Policy, Program and Procedures

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  • 1.  Business Owners / Stakeholder Guidelines

    This message was posted by a user wishing to remain anonymous
    Posted 12-28-2023 03:22 PM
    This message was posted by a user wishing to remain anonymous

    Hello everyone,

    Does anyone have a perspective, policy or guidelines within your TPRM program in regards to how your defining a vendor owner or stakeholder?

    These questions come up in our organization on who should be a vendor owner or business owner for a vendor and we don't really have a particular guideline in place to define that ownership.

    For example, do you define a vendor owner as someone who is at least an Assistant Manager or above? An AVP or above? How do you define ownership if multiple departments have a relationship with the same vendor or even the same contract/agreement? 

    Any advice or guidance would be greatly appreciated. Thank you!

  • 2.  RE: Business Owners / Stakeholder Guidelines

    Posted 01-02-2024 12:08 PM

    Hi there,

    Let's start with a basic description of a vendor owner.

    These individuals own the relationship with the third party/vendor. Accountable for the effective and timely execution of all required TPRM/VRM lifecycle activities, including planning for the relationship, identifying appropriate third-party/vendor exit strategies, identifying the risks inherent to the product/service, ensuring the third party/vendor is responsive to all TPRM/VRM requests, managing the risk and performance of their third-party/vendor relationships, and the management and remediation of any third party/vendor issues.

    As every organization is unique, the requirements for a vendor owner will differ. Moreover, your organization has vendors with varying degrees of risk, so the necessary skill sets and experience needed to manage them will also vary. For instance, you can safely assign a less experienced employee to take responsibility for low-risk vendors requiring little to no third-party risk management. However, as the risk of the product or services increases, you will need to assign someone with more experience and a broader skill set to manage those relationships effectively. In the case of a critical vendor relationship, for example, you should appoint someone with deep knowledge and experience with the product or service being offered and a comprehensive understanding of your organization's risk management processes, tools, and expectations. They would also need the ability to make decisions, collaborate with subject matter experts, and have a fair amount of influence, authority, and visibility in the organization so they can address any issues or concerns promptly and effectively.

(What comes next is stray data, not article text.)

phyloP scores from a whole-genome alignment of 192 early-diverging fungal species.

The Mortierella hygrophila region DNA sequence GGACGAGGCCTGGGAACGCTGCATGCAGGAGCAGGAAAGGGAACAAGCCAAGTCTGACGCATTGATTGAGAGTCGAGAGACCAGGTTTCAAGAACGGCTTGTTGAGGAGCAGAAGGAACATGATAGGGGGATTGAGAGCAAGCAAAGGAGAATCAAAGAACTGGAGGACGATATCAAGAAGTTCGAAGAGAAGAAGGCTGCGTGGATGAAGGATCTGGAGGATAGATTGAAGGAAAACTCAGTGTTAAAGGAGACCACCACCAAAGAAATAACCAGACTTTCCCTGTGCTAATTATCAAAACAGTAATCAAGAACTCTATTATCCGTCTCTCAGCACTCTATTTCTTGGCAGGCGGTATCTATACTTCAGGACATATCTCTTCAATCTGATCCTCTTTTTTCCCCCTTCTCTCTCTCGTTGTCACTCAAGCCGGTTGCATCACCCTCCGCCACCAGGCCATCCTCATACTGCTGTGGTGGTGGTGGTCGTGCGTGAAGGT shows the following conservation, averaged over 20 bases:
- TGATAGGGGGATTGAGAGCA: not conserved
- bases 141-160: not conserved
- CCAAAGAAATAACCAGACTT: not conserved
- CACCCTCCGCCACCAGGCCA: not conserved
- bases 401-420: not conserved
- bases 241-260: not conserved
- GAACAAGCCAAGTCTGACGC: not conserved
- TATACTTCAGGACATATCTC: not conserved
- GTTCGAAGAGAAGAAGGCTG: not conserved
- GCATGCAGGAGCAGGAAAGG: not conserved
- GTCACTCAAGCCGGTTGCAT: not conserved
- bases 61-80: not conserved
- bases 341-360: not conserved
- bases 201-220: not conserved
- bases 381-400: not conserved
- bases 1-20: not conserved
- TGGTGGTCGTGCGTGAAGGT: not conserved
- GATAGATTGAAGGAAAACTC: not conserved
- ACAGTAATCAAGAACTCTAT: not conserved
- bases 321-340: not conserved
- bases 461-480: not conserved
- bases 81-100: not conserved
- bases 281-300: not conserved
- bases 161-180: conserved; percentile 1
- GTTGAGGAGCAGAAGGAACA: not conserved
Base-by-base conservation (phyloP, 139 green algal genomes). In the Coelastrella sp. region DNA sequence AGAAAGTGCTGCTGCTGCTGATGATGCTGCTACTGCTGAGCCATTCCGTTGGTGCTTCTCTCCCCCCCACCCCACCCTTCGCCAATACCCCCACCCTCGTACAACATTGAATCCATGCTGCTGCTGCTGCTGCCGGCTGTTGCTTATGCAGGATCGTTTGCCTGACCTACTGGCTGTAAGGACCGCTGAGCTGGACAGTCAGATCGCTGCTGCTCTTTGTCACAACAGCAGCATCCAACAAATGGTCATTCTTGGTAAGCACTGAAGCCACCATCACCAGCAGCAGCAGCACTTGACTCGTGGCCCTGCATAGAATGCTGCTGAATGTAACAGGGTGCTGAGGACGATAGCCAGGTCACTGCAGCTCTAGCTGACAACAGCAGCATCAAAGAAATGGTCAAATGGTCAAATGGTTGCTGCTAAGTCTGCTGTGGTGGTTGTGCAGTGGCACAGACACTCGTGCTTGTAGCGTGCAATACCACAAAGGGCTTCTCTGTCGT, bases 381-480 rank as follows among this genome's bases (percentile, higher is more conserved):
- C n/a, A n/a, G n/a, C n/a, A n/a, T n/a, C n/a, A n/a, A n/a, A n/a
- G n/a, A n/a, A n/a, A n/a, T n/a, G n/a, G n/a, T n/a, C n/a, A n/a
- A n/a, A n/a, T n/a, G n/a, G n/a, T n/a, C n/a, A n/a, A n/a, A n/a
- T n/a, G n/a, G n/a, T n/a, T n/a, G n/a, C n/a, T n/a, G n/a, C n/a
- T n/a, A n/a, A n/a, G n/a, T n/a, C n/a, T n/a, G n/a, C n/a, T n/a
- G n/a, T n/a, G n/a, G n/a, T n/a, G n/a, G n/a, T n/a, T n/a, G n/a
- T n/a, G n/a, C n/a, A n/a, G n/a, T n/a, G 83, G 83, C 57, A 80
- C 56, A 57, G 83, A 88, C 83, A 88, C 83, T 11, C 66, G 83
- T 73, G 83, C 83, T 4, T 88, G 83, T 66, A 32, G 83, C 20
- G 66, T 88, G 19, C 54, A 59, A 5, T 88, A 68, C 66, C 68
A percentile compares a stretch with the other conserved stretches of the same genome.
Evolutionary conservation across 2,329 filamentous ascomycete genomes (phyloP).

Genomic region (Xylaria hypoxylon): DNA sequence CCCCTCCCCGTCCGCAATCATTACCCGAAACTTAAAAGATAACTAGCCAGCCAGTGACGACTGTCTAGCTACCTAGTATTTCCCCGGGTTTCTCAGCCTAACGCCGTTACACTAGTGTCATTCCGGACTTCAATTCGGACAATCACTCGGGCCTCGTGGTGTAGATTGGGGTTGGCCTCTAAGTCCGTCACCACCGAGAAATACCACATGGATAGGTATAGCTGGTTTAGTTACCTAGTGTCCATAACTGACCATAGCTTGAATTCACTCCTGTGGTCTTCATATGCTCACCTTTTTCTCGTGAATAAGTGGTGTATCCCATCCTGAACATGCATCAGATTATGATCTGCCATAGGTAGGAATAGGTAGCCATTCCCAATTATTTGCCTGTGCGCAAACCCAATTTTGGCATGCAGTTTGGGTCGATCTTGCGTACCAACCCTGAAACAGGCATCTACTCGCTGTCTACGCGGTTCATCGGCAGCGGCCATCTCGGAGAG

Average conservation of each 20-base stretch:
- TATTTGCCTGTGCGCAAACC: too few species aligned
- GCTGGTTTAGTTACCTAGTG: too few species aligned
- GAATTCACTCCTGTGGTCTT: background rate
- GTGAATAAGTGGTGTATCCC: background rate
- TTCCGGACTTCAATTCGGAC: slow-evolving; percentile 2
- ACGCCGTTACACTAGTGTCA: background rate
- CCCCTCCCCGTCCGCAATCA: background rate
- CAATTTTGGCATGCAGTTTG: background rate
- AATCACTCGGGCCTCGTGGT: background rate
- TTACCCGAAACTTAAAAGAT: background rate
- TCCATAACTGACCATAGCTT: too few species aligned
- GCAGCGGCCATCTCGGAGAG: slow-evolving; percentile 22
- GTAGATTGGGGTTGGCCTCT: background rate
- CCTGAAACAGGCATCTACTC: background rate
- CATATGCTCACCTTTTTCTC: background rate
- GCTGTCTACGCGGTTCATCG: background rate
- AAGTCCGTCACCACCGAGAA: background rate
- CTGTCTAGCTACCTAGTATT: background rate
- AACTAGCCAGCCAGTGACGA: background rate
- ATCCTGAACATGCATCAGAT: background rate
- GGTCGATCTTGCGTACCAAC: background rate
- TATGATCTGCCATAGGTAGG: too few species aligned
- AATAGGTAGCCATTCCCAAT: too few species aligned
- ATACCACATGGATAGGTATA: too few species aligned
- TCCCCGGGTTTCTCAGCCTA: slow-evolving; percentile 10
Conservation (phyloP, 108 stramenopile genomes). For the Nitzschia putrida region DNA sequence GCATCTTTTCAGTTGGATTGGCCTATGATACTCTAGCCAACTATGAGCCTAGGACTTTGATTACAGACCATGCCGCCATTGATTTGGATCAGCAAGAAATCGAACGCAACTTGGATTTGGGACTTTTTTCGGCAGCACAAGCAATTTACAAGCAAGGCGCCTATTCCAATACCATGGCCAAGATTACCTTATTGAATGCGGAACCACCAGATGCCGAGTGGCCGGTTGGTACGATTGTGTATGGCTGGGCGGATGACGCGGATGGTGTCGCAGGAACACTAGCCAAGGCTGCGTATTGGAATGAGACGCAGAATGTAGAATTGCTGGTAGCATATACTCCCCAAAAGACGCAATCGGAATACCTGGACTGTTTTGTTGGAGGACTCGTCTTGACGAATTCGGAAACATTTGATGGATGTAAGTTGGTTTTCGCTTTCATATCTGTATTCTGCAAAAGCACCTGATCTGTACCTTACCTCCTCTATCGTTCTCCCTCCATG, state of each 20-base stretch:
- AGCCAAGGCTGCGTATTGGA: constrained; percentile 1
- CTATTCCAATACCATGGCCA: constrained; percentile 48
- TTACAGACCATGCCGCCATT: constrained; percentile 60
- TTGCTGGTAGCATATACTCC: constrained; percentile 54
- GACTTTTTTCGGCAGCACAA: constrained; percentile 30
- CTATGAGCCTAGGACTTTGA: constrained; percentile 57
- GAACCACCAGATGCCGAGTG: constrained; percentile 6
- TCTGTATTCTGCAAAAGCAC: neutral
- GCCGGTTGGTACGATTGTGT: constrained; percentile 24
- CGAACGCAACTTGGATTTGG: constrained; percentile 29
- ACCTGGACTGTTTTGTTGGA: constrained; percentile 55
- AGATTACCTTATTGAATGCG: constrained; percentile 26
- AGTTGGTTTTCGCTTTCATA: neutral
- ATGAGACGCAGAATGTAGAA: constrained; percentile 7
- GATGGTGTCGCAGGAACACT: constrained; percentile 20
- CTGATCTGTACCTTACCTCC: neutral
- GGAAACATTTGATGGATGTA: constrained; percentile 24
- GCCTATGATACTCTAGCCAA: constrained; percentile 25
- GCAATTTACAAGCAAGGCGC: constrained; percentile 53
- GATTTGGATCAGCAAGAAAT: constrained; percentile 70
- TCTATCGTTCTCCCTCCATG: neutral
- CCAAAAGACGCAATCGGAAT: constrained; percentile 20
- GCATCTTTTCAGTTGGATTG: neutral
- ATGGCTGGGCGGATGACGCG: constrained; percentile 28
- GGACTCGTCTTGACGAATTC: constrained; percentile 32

In most organizations, there may not always be enough alignment between the required skill set and specific organizational titles, such as AVP or manager, to use that as criteria for determining who should manage a vendor or own a particular relationship. The size of the organization, alignment of the internal department, promotion cycles, and restrictions might mean that an AVP in one department isn't always the same as another from a skills and experience level. Instead, I would focus on defining the skills and experience necessary to manage vendor types by risk level and criticality.

    Suppose your organization deals with vendors offering multiple products or services and having various relationships with different teams. In that case, it is recommended to appoint an "Enterprise Vendor Owner" who can manage the vendor relationship holistically instead of managing multiple separate engagements. However, the enterprise vendor owner should not manage all the individual engagements by themselves. Instead, they should collaborate with respective vendor owners who deal with the same vendor. This approach can provide a consolidated view of the relationship, including risks, performance, and overall value to the organization. It also ensures that the vendor is held accountable for the same service and performance level for all products and services offered. Although the enterprise vendor owner is viewed as the ultimate manager of the vendor relationship, they rely on the outputs of individual vendor owners who use the vendor.

    Those are my thoughts on these matters, but I would love to hear the perspectives of other members, too.

  • 3.  RE: Business Owners / Stakeholder Guidelines

    This message was posted by a user wishing to remain anonymous
    Posted 01-03-2024 04:38 PM
    This message was posted by a user wishing to remain anonymous

    My simple approach: The vendor owner is the individual in the organization with the authority to fire (replace) the vendor.